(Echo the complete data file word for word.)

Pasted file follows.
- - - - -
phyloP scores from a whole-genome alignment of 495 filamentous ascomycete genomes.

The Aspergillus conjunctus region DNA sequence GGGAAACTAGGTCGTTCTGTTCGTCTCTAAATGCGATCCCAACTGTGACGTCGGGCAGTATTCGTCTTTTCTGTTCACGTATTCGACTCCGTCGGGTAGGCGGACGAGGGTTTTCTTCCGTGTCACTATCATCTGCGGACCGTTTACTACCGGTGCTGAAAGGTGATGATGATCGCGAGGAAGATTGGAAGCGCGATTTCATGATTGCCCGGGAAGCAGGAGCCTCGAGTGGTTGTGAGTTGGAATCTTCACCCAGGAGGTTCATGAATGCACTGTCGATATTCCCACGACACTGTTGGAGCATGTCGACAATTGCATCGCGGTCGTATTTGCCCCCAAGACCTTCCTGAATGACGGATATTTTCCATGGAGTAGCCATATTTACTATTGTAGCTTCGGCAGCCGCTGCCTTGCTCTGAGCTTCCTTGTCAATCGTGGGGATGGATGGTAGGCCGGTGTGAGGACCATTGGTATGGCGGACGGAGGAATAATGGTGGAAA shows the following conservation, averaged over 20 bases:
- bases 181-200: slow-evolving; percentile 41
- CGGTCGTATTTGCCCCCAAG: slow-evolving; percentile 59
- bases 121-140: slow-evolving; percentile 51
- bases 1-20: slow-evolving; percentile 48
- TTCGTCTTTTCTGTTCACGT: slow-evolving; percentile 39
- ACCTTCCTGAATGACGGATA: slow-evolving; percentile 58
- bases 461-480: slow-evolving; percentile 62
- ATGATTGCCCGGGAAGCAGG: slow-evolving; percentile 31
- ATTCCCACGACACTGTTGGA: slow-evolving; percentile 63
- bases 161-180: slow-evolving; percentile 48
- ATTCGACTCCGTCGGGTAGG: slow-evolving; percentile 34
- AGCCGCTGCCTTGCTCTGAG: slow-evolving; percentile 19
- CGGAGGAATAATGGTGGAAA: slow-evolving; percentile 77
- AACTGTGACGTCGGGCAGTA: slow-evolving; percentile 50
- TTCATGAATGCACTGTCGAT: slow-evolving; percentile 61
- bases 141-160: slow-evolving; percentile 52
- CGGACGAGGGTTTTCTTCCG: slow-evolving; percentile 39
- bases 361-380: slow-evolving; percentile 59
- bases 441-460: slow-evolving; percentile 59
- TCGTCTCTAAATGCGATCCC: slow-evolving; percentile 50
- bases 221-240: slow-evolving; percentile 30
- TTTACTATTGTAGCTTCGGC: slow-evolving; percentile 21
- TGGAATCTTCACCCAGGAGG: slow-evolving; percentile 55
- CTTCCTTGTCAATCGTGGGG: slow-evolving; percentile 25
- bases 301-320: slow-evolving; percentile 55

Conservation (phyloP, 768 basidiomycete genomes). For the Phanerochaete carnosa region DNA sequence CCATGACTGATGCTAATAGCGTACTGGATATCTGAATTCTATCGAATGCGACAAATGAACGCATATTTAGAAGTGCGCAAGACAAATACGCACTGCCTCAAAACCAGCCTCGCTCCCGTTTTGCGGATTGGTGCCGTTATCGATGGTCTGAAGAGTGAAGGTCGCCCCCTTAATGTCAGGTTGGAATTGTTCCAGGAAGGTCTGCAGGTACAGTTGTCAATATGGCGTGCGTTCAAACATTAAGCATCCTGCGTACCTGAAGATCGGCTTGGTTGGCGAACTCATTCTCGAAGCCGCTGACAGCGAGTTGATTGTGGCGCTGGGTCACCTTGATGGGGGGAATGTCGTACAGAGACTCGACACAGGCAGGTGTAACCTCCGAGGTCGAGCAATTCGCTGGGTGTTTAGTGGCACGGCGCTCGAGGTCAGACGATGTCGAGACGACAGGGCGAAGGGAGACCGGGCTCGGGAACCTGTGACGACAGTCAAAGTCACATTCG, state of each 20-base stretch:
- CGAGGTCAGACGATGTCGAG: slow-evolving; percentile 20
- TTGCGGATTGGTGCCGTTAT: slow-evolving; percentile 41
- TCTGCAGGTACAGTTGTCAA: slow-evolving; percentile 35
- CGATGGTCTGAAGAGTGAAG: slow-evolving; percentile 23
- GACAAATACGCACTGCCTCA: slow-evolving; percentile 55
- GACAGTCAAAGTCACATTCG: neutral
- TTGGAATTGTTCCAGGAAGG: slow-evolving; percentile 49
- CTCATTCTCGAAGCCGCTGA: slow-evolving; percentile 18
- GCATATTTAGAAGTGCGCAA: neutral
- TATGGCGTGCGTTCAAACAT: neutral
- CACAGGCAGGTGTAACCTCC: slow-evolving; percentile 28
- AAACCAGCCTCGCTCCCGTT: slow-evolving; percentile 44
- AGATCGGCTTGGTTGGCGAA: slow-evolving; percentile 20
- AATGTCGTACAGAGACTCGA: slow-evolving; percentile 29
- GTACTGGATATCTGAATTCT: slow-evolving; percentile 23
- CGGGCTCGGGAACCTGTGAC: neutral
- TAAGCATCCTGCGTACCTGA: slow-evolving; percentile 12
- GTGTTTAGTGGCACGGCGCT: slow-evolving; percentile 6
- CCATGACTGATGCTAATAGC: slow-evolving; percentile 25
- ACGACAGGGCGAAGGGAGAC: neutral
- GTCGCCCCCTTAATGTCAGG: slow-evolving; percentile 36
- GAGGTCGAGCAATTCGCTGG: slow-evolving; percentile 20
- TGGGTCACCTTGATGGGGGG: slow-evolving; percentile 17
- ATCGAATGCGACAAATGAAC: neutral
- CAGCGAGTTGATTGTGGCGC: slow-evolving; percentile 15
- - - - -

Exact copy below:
phyloP scores from a whole-genome alignment of 495 filamentous ascomycete genomes.

The Aspergillus conjunctus region DNA sequence GGGAAACTAGGTCGTTCTGTTCGTCTCTAAATGCGATCCCAACTGTGACGTCGGGCAGTATTCGTCTTTTCTGTTCACGTATTCGACTCCGTCGGGTAGGCGGACGAGGGTTTTCTTCCGTGTCACTATCATCTGCGGACCGTTTACTACCGGTGCTGAAAGGTGATGATGATCGCGAGGAAGATTGGAAGCGCGATTTCATGATTGCCCGGGAAGCAGGAGCCTCGAGTGGTTGTGAGTTGGAATCTTCACCCAGGAGGTTCATGAATGCACTGTCGATATTCCCACGACACTGTTGGAGCATGTCGACAATTGCATCGCGGTCGTATTTGCCCCCAAGACCTTCCTGAATGACGGATATTTTCCATGGAGTAGCCATATTTACTATTGTAGCTTCGGCAGCCGCTGCCTTGCTCTGAGCTTCCTTGTCAATCGTGGGGATGGATGGTAGGCCGGTGTGAGGACCATTGGTATGGCGGACGGAGGAATAATGGTGGAAA shows the following conservation, averaged over 20 bases:
- bases 181-200: slow-evolving; percentile 41
- CGGTCGTATTTGCCCCCAAG: slow-evolving; percentile 59
- bases 121-140: slow-evolving; percentile 51
- bases 1-20: slow-evolving; percentile 48
- TTCGTCTTTTCTGTTCACGT: slow-evolving; percentile 39
- ACCTTCCTGAATGACGGATA: slow-evolving; percentile 58
- bases 461-480: slow-evolving; percentile 62
- ATGATTGCCCGGGAAGCAGG: slow-evolving; percentile 31
- ATTCCCACGACACTGTTGGA: slow-evolving; percentile 63
- bases 161-180: slow-evolving; percentile 48
- ATTCGACTCCGTCGGGTAGG: slow-evolving; percentile 34
- AGCCGCTGCCTTGCTCTGAG: slow-evolving; percentile 19
- CGGAGGAATAATGGTGGAAA: slow-evolving; percentile 77
- AACTGTGACGTCGGGCAGTA: slow-evolving; percentile 50
- TTCATGAATGCACTGTCGAT: slow-evolving; percentile 61
- bases 141-160: slow-evolving; percentile 52
- CGGACGAGGGTTTTCTTCCG: slow-evolving; percentile 39
- bases 361-380: slow-evolving; percentile 59
- bases 441-460: slow-evolving; percentile 59
- TCGTCTCTAAATGCGATCCC: slow-evolving; percentile 50
- bases 221-240: slow-evolving; percentile 30
- TTTACTATTGTAGCTTCGGC: slow-evolving; percentile 21
- TGGAATCTTCACCCAGGAGG: slow-evolving; percentile 55
- CTTCCTTGTCAATCGTGGGG: slow-evolving; percentile 25
- bases 301-320: slow-evolving; percentile 55

Conservation (phyloP, 768 basidiomycete genomes). For the Phanerochaete carnosa region DNA sequence CCATGACTGATGCTAATAGCGTACTGGATATCTGAATTCTATCGAATGCGACAAATGAACGCATATTTAGAAGTGCGCAAGACAAATACGCACTGCCTCAAAACCAGCCTCGCTCCCGTTTTGCGGATTGGTGCCGTTATCGATGGTCTGAAGAGTGAAGGTCGCCCCCTTAATGTCAGGTTGGAATTGTTCCAGGAAGGTCTGCAGGTACAGTTGTCAATATGGCGTGCGTTCAAACATTAAGCATCCTGCGTACCTGAAGATCGGCTTGGTTGGCGAACTCATTCTCGAAGCCGCTGACAGCGAGTTGATTGTGGCGCTGGGTCACCTTGATGGGGGGAATGTCGTACAGAGACTCGACACAGGCAGGTGTAACCTCCGAGGTCGAGCAATTCGCTGGGTGTTTAGTGGCACGGCGCTCGAGGTCAGACGATGTCGAGACGACAGGGCGAAGGGAGACCGGGCTCGGGAACCTGTGACGACAGTCAAAGTCACATTCG, state of each 20-base stretch:
- CGAGGTCAGACGATGTCGAG: slow-evolving; percentile 20
- TTGCGGATTGGTGCCGTTAT: slow-evolving; percentile 41
- TCTGCAGGTACAGTTGTCAA: slow-evolving; percentile 35
- CGATGGTCTGAAGAGTGAAG: slow-evolving; percentile 23
- GACAAATACGCACTGCCTCA: slow-evolving; percentile 55
- GACAGTCAAAGTCACATTCG: neutral
- TTGGAATTGTTCCAGGAAGG: slow-evolving; percentile 49
- CTCATTCTCGAAGCCGCTGA: slow-evolving; percentile 18
- GCATATTTAGAAGTGCGCAA: neutral
- TATGGCGTGCGTTCAAACAT: neutral
- CACAGGCAGGTGTAACCTCC: slow-evolving; percentile 28
- AAACCAGCCTCGCTCCCGTT: slow-evolving; percentile 44
- AGATCGGCTTGGTTGGCGAA: slow-evolving; percentile 20
- AATGTCGTACAGAGACTCGA: slow-evolving; percentile 29
- GTACTGGATATCTGAATTCT: slow-evolving; percentile 23
- CGGGCTCGGGAACCTGTGAC: neutral
- TAAGCATCCTGCGTACCTGA: slow-evolving; percentile 12
- GTGTTTAGTGGCACGGCGCT: slow-evolving; percentile 6
- CCATGACTGATGCTAATAGC: slow-evolving; percentile 25
- ACGACAGGGCGAAGGGAGAC: neutral
- GTCGCCCCCTTAATGTCAGG: slow-evolving; percentile 36
- GAGGTCGAGCAATTCGCTGG: slow-evolving; percentile 20
- TGGGTCACCTTGATGGGGGG: slow-evolving; percentile 17
- ATCGAATGCGACAAATGAAC: neutral
- CAGCGAGTTGATTGTGGCGC: slow-evolving; percentile 15